While there have been many fictional accounts written of the ties between Nazism and the occult most of them have been pulp reads with themes so over the top that Hitler’s preoccupation with the supernatural is often reduced to a plot device or an ongoing punch line. Case White is a rare instance in which a fictional, grandiose historical drama treats the subject of the Third Reich’s fascination with the supernatural with respect and accuracy. It could be argued that Case White’s raison d’être is the authors attempt to educate readers in Hitler’s all too real attempts to posses both the Spear of Longinus (the spear that was used to penetrate Christ’s body while on the cross) and The Holy Grail (the cup from which Christ last drank wine).
Thomas Sullivan’s accounting of Hitler’s quest for the Spear of Longinus and The Holy Grail is brought to us through the eyes of two male characters. The first is, Mika Lott, a Jewish watchmaker in Vienna who takes note of a young Adolf Hitler as Hitler stands and stares at the spear for hours on end at the Hofburg Museum. The Spear of Longinus is said to have the power to turn the world toward good or evil, and Mika discovers that Hitler believes it is his destiny to wield it. Mika tries to alert everyone, including the Jewish underground to the danger he believes Hitler represents. But Hitler’s power base is growing, and Mika Lott is severely beaten for his efforts. But Mika’s suffering under Hitler’s authority has only just begun. In short order, Mika’s life will turn heartbreaking… and especially gruesome.
The other main character Sullivan introduces is a young architect named, Josef Krantz, an Aryan living in Germany. Krantz barely follows politics so he dismisses the talk of an upcoming war, and he often gets into heated arguments with his Polish girlfriend about what’s to come. Unfortunately, nobody escapes the clutches of Nazism so Krantz is recruited by Adolf Hitler to unearth a sacred relic located somewhere in Poland. It is a chalice located in the depths of an old foundation that is buried beneath mountain ruble. Like, Mika Lott, who Krantz will meet twice during their lifetimes, Krantz’s life will be changed for the worse by Hitler…far worse than he ever could have imagined.
Case White follows both of these men through the lead-up of World War II to its conclusion. Readers will be stunned at what Sullivan has in store for them as the author pulls no punches when detailing their exploits. We at turn feel terrified, nauseous, numb, and full of rage as we watch Sullivan’s characters lose those they love, their identity, and their very humanity when forced to commit acts so heinous that we have no choice but to stop reading to clear our heads. In this reviewers case, I let the book sit for two days before picking it back up I was so shaken by a scene late in the novel.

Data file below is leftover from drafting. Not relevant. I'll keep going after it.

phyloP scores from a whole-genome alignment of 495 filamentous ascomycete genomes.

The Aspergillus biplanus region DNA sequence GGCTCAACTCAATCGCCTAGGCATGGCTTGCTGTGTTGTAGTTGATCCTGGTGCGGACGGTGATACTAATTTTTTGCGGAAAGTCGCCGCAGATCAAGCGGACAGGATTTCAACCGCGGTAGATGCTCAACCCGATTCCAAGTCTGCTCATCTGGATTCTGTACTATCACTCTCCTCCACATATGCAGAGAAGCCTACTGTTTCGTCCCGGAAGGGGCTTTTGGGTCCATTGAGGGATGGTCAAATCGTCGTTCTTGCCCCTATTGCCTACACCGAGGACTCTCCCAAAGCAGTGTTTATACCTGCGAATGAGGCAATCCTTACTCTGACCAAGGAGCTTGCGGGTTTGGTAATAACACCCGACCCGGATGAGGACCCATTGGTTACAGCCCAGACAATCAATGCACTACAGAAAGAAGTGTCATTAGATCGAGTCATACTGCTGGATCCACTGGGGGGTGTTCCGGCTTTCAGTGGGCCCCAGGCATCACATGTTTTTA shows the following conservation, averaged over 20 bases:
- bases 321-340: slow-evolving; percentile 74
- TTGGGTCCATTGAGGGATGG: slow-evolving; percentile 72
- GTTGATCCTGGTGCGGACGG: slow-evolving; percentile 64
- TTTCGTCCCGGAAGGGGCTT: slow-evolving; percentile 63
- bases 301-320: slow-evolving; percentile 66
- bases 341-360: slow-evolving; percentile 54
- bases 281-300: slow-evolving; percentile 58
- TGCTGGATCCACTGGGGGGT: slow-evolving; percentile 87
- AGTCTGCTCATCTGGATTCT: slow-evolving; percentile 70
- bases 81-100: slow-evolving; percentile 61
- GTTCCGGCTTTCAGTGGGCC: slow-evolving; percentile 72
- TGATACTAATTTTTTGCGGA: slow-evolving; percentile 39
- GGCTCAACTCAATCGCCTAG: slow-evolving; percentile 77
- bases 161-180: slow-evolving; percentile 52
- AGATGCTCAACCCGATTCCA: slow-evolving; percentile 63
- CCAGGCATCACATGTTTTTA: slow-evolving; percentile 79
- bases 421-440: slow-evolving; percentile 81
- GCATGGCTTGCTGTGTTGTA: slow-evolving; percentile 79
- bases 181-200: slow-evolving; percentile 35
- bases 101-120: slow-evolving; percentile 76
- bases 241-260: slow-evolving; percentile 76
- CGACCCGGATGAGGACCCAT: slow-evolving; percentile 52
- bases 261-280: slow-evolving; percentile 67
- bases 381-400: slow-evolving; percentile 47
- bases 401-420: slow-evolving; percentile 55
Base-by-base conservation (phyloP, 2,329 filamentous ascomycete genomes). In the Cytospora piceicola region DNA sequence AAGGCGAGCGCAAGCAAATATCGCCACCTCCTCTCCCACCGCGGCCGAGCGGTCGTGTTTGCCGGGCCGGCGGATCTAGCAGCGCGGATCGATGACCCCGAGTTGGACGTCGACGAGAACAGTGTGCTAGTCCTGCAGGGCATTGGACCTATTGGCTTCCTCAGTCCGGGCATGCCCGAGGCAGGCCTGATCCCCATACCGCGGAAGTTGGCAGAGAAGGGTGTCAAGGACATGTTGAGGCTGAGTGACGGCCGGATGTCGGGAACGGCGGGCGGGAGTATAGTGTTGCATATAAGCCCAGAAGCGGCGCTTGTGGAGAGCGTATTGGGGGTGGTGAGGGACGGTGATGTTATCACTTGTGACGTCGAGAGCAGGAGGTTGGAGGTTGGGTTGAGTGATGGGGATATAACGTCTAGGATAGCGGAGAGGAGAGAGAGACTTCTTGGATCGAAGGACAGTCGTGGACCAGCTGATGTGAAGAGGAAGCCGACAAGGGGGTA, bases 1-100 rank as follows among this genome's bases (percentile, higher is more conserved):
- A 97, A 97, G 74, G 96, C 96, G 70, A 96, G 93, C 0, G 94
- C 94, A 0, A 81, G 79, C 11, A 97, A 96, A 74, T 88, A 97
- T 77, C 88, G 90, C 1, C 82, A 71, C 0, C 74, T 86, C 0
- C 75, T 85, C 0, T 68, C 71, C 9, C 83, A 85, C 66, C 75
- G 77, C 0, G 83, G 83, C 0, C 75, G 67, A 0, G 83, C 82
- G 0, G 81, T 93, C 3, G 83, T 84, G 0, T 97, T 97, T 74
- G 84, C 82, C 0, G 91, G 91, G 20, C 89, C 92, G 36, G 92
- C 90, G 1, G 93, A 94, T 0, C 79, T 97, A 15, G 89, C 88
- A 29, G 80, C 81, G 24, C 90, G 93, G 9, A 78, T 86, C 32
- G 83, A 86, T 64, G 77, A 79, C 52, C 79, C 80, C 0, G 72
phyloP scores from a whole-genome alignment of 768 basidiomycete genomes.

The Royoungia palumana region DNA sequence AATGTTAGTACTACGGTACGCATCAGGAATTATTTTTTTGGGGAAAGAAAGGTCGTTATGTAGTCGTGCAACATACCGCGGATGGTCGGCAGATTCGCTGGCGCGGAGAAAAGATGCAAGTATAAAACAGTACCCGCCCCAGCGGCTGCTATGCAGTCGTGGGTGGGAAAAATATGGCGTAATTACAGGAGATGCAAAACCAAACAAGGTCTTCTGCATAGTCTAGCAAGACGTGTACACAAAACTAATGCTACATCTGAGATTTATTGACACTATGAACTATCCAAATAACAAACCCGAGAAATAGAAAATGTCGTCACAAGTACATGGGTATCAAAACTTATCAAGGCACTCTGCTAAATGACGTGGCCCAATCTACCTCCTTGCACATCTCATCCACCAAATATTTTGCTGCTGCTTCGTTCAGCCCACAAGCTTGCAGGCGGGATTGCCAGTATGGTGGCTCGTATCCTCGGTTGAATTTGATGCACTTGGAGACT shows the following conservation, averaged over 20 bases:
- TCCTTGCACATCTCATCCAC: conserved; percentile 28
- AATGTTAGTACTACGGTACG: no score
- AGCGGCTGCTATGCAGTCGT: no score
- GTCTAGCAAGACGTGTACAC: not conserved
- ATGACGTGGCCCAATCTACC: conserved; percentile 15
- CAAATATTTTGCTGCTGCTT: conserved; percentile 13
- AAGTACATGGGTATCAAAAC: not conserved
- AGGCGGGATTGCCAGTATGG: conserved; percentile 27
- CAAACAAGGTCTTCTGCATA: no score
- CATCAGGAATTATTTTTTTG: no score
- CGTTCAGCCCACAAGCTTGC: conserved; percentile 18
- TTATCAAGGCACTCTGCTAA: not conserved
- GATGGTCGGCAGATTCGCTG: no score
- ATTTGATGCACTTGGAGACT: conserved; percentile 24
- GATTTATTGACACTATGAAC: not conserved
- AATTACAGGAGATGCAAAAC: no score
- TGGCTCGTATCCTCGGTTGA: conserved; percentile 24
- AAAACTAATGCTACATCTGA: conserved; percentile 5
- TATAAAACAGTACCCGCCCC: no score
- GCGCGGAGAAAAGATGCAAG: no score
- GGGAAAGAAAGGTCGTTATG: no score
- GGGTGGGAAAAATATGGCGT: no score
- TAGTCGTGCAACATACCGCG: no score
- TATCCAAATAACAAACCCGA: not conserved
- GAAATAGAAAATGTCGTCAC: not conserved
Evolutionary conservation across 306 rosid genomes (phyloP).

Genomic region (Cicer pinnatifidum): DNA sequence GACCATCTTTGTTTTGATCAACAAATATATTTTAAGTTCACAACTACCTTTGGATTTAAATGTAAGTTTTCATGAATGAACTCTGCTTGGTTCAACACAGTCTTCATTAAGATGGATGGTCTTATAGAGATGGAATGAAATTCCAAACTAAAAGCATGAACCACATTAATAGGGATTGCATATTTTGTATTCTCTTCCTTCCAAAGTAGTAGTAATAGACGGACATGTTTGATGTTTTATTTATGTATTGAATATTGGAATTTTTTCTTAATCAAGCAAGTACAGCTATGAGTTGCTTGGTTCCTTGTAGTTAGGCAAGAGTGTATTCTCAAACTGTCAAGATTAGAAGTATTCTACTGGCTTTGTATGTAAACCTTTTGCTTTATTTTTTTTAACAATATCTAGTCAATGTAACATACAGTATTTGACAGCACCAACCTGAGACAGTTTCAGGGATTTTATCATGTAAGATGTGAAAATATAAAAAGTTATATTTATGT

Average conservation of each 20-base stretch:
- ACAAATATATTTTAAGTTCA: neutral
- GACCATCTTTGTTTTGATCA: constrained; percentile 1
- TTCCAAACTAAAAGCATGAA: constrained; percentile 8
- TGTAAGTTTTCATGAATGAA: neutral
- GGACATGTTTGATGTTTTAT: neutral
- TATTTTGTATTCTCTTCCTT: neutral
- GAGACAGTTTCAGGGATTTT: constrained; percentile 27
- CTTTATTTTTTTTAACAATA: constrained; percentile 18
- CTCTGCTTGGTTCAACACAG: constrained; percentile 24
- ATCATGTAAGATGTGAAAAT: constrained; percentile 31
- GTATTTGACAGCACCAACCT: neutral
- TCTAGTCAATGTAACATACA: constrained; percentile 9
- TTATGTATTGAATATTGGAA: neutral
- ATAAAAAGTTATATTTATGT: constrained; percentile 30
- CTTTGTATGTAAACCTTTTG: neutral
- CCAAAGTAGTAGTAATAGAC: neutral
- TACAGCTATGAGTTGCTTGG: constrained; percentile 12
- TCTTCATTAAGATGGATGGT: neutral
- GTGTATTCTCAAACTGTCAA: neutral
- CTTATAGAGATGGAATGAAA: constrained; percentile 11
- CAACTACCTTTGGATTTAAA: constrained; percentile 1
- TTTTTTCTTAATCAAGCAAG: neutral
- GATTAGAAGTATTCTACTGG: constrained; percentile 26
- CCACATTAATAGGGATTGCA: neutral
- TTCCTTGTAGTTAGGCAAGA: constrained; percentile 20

Though Case White is a book heavily influenced by the occult, I will say that except for one scene that is sexually explicit and decided spooky, there is not a whole lot of supernatural happenings that occur during the course of the novel. The majority of the terror in Case White is of the human variety which, in the context of this novel, is far more frightening than any imagined demons. I would also say that Case White does require some patience while reading as the first third of the novel is heavy on backstory. I admit to having difficulty remembering the names of all of the principles and locations mentioned at the start, but as the novel progressed it became apparent that I did not need to memorize any of it so I relaxed and enjoyed the story.
Thomas Sullivan’s prose in Case White is a triumph. His narrative is literate, descriptive and imaginative, so much so that his sentences form a rhythm that becomes easy to get lost in. The writing is so superb that readers will have no problems becoming empathetic with Sullivan’s characters. It’s these emotional feelings we have for Lott and Krantz that make Case White not only as compelling as it is, but also as terrifying as the author intended.
Case White is highly recommended.
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